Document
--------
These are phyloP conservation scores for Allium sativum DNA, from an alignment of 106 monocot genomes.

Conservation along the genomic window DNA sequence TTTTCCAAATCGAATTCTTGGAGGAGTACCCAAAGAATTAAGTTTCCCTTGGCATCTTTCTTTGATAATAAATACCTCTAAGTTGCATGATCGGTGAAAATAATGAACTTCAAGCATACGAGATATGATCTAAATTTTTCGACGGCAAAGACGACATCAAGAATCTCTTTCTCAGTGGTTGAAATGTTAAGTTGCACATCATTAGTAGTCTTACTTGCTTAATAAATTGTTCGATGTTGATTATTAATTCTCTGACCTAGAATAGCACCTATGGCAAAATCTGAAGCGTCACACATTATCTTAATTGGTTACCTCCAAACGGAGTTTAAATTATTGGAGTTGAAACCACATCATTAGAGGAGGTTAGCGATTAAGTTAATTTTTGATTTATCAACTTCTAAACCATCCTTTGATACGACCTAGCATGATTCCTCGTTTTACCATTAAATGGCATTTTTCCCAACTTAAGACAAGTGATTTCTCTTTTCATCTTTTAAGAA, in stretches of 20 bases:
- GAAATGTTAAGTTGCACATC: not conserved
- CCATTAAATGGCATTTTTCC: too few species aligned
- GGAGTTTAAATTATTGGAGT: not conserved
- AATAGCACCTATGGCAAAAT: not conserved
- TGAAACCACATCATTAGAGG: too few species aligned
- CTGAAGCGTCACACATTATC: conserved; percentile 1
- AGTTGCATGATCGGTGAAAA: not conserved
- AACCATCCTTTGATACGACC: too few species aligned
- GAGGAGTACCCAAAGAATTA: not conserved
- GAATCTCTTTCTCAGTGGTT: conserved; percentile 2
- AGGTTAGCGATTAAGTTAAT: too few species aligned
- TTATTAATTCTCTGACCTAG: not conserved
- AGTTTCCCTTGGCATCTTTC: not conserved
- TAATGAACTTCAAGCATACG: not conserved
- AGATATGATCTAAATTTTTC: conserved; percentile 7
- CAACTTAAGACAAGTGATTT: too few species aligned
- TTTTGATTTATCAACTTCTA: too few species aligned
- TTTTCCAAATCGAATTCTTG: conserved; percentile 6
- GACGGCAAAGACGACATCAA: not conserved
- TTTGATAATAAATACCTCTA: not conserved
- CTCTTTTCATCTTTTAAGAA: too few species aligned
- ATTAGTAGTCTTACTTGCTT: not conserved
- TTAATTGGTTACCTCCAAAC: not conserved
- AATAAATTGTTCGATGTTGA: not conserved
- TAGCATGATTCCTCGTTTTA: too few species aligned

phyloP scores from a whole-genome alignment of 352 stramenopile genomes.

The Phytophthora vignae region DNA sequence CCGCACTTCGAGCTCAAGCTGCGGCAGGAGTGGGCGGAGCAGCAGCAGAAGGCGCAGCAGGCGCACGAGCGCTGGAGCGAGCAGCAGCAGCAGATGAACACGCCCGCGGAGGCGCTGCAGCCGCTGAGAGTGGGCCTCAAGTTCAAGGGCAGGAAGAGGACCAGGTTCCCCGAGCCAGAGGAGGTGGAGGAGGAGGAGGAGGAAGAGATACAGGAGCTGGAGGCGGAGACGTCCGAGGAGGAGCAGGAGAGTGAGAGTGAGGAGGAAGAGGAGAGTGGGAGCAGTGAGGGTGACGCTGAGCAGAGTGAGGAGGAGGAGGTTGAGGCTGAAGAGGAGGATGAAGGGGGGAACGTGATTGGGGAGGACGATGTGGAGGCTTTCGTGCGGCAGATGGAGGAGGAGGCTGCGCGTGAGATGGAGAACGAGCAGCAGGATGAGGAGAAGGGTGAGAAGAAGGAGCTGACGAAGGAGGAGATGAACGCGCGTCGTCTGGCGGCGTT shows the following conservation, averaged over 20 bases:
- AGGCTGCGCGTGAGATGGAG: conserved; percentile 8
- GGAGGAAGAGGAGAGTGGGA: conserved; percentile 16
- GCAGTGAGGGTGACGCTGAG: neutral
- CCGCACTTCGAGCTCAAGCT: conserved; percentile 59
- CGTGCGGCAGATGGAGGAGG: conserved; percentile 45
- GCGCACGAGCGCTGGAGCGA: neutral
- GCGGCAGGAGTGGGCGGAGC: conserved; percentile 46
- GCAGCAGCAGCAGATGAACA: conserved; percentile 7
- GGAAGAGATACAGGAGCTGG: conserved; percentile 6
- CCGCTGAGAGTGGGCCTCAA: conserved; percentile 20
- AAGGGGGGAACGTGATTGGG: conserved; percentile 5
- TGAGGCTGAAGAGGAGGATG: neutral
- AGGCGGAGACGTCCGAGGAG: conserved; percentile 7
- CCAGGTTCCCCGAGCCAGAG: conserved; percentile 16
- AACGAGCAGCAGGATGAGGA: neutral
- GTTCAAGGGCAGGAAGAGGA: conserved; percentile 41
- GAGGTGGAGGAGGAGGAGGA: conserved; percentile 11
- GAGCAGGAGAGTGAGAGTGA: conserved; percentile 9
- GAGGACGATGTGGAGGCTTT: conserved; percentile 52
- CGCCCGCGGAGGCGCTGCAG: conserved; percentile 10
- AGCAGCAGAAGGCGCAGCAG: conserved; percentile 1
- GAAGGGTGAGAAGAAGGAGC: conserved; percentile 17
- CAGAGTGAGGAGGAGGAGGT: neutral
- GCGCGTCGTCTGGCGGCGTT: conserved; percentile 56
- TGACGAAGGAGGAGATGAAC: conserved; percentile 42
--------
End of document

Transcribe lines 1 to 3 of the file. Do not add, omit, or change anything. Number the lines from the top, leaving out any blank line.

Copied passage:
These are phyloP conservation scores for Allium sativum DNA, from an alignment of 106 monocot genomes.

Conservation along the genomic window DNA sequence TTTTCCAAATCGAATTCTTGGAGGAGTACCCAAAGAATTAAGTTTCCCTTGGCATCTTTCTTTGATAATAAATACCTCTAAGTTGCATGATCGGTGAAAATAATGAACTTCAAGCATACGAGATATGATCTAAATTTTTCGACGGCAAAGACGACATCAAGAATCTCTTTCTCAGTGGTTGAAATGTTAAGTTGCACATCATTAGTAGTCTTACTTGCTTAATAAATTGTTCGATGTTGATTATTAATTCTCTGACCTAGAATAGCACCTATGGCAAAATCTGAAGCGTCACACATTATCTTAATTGGTTACCTCCAAACGGAGTTTAAATTATTGGAGTTGAAACCACATCATTAGAGGAGGTTAGCGATTAAGTTAATTTTTGATTTATCAACTTCTAAACCATCCTTTGATACGACCTAGCATGATTCCTCGTTTTACCATTAAATGGCATTTTTCCCAACTTAAGACAAGTGATTTCTCTTTTCATCTTTTAAGAA, in stretches of 20 bases:
- GAAATGTTAAGTTGCACATC: not conserved